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PSY105 - Chapter 6

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Ryerson University
PSY 105
Helene Moore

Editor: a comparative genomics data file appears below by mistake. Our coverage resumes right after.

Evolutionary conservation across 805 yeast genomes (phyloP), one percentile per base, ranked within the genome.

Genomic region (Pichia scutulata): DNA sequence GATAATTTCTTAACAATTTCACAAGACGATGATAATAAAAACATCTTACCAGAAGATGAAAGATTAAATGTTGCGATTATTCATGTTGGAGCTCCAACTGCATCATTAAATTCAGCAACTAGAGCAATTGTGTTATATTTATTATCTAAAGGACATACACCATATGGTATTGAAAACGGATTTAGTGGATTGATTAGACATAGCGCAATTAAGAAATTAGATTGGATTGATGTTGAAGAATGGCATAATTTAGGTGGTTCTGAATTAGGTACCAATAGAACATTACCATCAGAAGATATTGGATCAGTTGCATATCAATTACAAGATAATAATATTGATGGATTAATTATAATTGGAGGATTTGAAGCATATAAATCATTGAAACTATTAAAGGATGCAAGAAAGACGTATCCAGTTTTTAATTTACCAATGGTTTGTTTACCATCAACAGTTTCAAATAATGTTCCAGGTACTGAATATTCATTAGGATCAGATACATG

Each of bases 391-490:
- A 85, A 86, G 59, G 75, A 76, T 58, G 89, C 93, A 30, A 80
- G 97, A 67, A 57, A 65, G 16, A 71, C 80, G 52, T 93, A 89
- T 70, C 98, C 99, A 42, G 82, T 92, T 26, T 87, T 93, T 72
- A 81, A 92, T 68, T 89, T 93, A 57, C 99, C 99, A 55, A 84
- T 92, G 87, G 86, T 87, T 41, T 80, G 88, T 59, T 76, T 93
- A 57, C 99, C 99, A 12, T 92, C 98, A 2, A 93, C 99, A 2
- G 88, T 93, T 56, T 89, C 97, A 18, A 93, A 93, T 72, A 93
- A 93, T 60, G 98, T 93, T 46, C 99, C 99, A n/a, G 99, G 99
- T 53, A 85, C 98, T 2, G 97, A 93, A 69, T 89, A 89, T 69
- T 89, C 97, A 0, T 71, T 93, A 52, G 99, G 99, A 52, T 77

PSY105 ­ CHAPTER 6 MEMORY THREE BOX MODEL OF MEMORY FOR MEMORAL STORAGE / INFORMATION PROCESSING MODEL • Sensory memory - if we don't pay attention we lose it • Short-term memory • Long-term memory • Loss of memory comes from the environment SENSORY MEMORY STORE • sensory info form the world comes to your body • it only retains the material for short period of time • includes 2 subsystems for o Iconic: a fast decaying store of visual information  have a really short time span - 1 1/2 second o Echoic: a fast decaying store of auditory information  it also has a short life span but is longer than iconic  it lasts for 2-4 seconds SHORT TERM MEMORY • a place where information is kept for a few seconds but less than a minute • we can work with material that we may not ever remember again • It will vanish in 13-18 seconds • Example: phone number • If you want to remember something, use the technique of rehearsal • Rehearsal: process of keeping info in short-term memory by mentally repeating CAPACITY OF STM • George Miller believed the capacity of STM was 7 plus or minus 2 • there is a limit to how many units of info we can maintain in short term memory from the previous time • chunking allows more info to be managed in STM • Chunking: combining small pieces of info into larger clusters or chunks that are more easily held in short-term memory LONG TERM MEMORY • LTM is an information acquired during an experience that guides present thought and action • There are two forms of general categories: Explicit and Implicit • Explicit - info that you can consciously recall o if someone asks you question, you immediately come up with an answer o it is also called declarative • Implicit - influence of past experiences o it is also called non-declarative o There are about 3 forms of it  Classical conditioning  Ex: Little Albert  Procedural - skills you can do  Ex: forgetting how to ride a bike but once you get on, your body knows what to do  Priming - prior exposure to info influences what you do in the future  Ex: exposure to many words and forgetting what you saw - exposure to information • BRAIN STRUCTURE IN IMPLICIT MEMORY o Classical conditioning of fear  Amygdala (central nucleus) o Procedural memory  Basal Ganglia  Substantia nigra  cerebellum o Priming  cerebral cortex IMPAIRED IMPLICIT MEMORY • damage to amygdala impairs conditioning of fear • damage to basal ganglia (striatum) or substantia nigra impairs procedural memory o Huntington's disease, Parkinson's disease • Damage to cerebral cortex impairs priming o Patient MS failed to show visual priming after occipital lobe surgery o he showed no priming • EXPLICIT MEMORY • Two forms: • Episodic - collection of past personal experiences • Semantic - facts and concepts making up our general knowledge of world HM'S IMPLICIT MEMORY • here was no damage to the parts of the brain that underlie these associations, it was not affected • HM said he never did mirror drawing task • second day, he had no memory • third day, he still denied he never did it • But the progress continued. His abilities improved and learned a new skill by procedural THE HIPPOCAMPUS AND FORMING NEW EXPLICIT LTM • if someone has damaged their hippocampus they will not be able to form new explicit memories and they will not be able to learn new episodes of their life • hippocampus is necessary for memory • Anterograde Amnesia - who cannot form explicit memories • cannot make memories going forward • Retorograde Amnesia - someone who is unable to remember their past WHERE ARE EXPLICIT MEMORIES ARE STORED? • pioneers in the field • Karl Lashley devoted his entire life searching for where memories are stored o He made up the word "Engram" - physical part of the brain where your memory lives o He wasn't successful to find the engram • Donald Hebb: fire together, wire together • Research suggests that different aspects of a single memory are stored in different parts of the cortex • Memory is stored with strengthen connection between neurons that get intense • Long term Potentiation: stored as strengthened connections between neurons o LTP requires receptors for glumate o The "Doogie Mouse"  super smart mouse WHAT IS REQUIRED TO RETRIEVE EXPLICIT LTM? • if a memory is recent, in order for you to get it from your brain, you need hippocampus • overtime you don't need hippocampus because the connections become so strong, you need hippocampus anymore • Alzheimer's disease - tangle of wires ENCODING, STORAGE AND RETRIEVAL • Encoding - process by which info is transformed into an enduring memory o take info in the memory • Storage - process of maintaining info in memory over time o find a way to endure permanently in mind • Retrieval - process of bringing to mind info that has been previously encoded and stored o on test day, you need to be able to retrieve info ENCODING • personal informa
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